The Motorcycle as Primary Transportation thread

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totalmotorcycle
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The Motorcycle as Primary Transportation thread

#1 Unread post by totalmotorcycle »

Welcome to a new thread which in time may become a larger TMW page (depending on popularity) as suggested by our member, CNF2002.

Contribute and help grow "The Motorcycle as Primary Transportation" thread with your tips, hints, and suggested bikes for living entirely on a motorcycle, without a car.

I know people do it and live it, I had my motorcycle licence way before I owned a car licence. For me, the motorcycle provided a lot more excitement and fun than a car ever could at the time and it gave me something to look forward to come spring sitting on public transit when the snow was on the ground. :D

So please do add any of your stories, tips, suggestions for living entirely on a motorcycle, without a car.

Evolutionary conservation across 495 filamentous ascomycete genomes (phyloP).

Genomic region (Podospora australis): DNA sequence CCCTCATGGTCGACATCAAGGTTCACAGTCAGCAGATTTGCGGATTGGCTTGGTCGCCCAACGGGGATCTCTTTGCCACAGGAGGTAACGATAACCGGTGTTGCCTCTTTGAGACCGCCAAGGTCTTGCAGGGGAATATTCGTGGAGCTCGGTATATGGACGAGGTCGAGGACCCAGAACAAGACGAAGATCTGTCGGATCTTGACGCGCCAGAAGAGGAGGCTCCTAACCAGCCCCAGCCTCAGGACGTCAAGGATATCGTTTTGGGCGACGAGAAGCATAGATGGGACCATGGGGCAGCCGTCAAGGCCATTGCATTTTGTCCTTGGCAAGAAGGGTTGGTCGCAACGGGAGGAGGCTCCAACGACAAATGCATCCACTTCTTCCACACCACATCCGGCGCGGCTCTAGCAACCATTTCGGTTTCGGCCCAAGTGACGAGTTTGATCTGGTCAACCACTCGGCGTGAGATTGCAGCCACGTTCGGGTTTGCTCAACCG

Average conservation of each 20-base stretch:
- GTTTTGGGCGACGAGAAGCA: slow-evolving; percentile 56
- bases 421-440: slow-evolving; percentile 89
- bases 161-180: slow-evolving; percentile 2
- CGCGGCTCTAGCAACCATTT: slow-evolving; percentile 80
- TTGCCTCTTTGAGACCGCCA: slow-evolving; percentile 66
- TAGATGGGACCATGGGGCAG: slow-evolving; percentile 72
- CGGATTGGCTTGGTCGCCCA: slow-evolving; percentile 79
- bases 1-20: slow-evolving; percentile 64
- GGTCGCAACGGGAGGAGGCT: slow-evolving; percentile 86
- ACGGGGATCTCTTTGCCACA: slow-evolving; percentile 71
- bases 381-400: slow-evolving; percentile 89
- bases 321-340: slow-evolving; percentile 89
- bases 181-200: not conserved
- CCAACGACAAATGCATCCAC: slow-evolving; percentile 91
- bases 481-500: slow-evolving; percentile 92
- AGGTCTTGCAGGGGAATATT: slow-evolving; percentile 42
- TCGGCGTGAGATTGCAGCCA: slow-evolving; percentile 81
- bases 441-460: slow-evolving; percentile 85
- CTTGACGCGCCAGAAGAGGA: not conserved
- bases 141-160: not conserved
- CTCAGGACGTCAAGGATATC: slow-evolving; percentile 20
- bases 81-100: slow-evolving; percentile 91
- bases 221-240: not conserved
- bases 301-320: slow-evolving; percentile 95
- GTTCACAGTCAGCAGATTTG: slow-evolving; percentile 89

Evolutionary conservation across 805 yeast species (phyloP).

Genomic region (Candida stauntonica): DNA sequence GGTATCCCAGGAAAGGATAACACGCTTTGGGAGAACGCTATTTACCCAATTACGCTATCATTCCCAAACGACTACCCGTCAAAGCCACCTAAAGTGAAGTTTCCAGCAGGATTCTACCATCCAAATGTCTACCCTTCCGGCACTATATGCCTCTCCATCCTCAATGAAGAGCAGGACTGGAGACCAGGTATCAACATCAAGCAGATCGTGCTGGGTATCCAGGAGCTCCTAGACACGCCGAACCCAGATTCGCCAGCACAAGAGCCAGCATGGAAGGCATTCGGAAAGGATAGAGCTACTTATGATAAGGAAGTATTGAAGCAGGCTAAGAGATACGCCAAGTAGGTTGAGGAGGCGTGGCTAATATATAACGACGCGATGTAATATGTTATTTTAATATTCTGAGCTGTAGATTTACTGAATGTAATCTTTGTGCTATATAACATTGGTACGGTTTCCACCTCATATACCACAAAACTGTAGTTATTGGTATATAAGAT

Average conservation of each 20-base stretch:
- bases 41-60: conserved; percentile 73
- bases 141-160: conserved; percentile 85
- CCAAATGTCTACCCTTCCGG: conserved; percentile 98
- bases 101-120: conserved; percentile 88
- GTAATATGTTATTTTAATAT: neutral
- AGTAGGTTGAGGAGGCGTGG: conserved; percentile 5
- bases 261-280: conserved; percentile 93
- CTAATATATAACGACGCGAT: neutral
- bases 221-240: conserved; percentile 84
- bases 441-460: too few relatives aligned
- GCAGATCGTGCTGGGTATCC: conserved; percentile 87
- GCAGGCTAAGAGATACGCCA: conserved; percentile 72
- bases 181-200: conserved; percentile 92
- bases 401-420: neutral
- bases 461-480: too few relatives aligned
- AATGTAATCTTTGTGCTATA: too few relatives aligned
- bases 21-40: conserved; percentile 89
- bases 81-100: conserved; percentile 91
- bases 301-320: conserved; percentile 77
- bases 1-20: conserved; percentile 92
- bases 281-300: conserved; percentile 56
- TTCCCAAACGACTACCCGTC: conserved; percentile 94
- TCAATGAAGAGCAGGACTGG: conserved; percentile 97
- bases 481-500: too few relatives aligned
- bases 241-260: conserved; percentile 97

I look forward to reading them all!

Thanks for your help and support in this new thread.

Mike
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#2 Unread post by lunchmeat »

I'm a beginner and I don't yet have a bike, but when I do have one this will be the lifestyle I have. No car, justa motorcycle. This thread might help those of us who have to do this.

Anyone have any tips for riding in the winter? Is there anything protective you have to do to your bike?
-lunchmeat

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#3 Unread post by totalmotorcycle »

lunchmeat wrote:I'm a beginner and I don't yet have a bike, but when I do have one this will be the lifestyle I have. No car, justa motorcycle. This thread might help those of us who have to do this.